When you have squirrels, let us handle the squirrel removal.
Watching squirrels running through trees near your property can be an enjoyable activity. Squirrels are agile, interesting and very curious creatures that are undeniably cute. While they might be an enjoyable addition to the natural wildlife around your home, squirrels can become a serious problem when they are able to gain entrance to your property. If you have squirrels in your home, it is important that you contact our professionals at Wild Science Solutions for squirrel removal services today.
Squirrel removal services are done in a variety of different ways. When we take care of your squirrel removal, we are always on the lookout for removal and prevention of further wildlife infestation problems. Not only do we work to humanely trap and rid your attic, crawlspace or living space of squirrels, but we’ll also work with you to address how the squirrels gained entrance in the first place.
Because squirrels are such adept climbers and chewers, many are able to gain access on their own by climbing or dropping from a nearby tree and then chewing through sheetrock, siding or shingles to gain entrance to your safe and warm shelter. We can look for areas of damage or weakness to ensure that you do not have another infestation in the near future.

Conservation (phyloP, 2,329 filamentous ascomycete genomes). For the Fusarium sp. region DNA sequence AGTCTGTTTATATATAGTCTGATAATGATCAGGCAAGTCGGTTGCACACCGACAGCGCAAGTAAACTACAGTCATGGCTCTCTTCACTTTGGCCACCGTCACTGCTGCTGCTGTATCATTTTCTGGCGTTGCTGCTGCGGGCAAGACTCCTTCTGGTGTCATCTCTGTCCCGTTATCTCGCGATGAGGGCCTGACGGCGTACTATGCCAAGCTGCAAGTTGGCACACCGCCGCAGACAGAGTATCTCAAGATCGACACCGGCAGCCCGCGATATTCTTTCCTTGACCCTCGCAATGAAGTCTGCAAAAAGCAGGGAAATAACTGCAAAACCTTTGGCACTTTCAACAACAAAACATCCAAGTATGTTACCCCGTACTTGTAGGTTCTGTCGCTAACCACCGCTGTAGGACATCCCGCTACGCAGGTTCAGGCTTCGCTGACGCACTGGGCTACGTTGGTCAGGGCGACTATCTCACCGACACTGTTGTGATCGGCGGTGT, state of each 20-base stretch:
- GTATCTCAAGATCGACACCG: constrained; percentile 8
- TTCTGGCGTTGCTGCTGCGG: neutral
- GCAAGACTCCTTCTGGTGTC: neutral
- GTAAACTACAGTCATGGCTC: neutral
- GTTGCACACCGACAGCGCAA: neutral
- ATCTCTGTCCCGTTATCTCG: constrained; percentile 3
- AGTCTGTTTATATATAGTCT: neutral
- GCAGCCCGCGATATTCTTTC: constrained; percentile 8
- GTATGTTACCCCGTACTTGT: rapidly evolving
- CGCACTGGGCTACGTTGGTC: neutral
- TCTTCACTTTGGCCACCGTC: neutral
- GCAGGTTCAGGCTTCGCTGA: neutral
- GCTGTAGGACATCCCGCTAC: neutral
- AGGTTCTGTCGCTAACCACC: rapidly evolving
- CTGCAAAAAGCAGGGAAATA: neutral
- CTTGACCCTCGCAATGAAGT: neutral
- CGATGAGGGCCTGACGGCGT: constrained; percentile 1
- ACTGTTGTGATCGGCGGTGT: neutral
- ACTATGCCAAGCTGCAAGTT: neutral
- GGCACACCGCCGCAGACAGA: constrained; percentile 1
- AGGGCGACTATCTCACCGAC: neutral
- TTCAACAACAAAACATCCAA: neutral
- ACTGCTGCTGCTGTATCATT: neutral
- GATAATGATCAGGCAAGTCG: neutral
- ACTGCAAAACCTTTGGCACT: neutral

Squirrels, although they look cute and cuddly, can be very dangerous when not handled by a skilled expert. Many squirrels will come inside to nest and have their babies, and will then be highly aggressive towards others in order to protect them. If you need squirrel removal assistance in the Apex, North Carolina area, we can help. Please contact us today.
We hope that this information about squirrels and their babies has been informative and helpful. If you have additional questions, we can help. For more information, please contact us today.
At Wild Science Solutions, we offer squirrel removal services for customers in Holly Springs, Fuquay-Varina, Cary, Apex, Morrisville, Clayton, Garner, Raleigh, Durham, Chapel Hill, Wake Forest, and Research Triangle Park (RTP), North Carolina.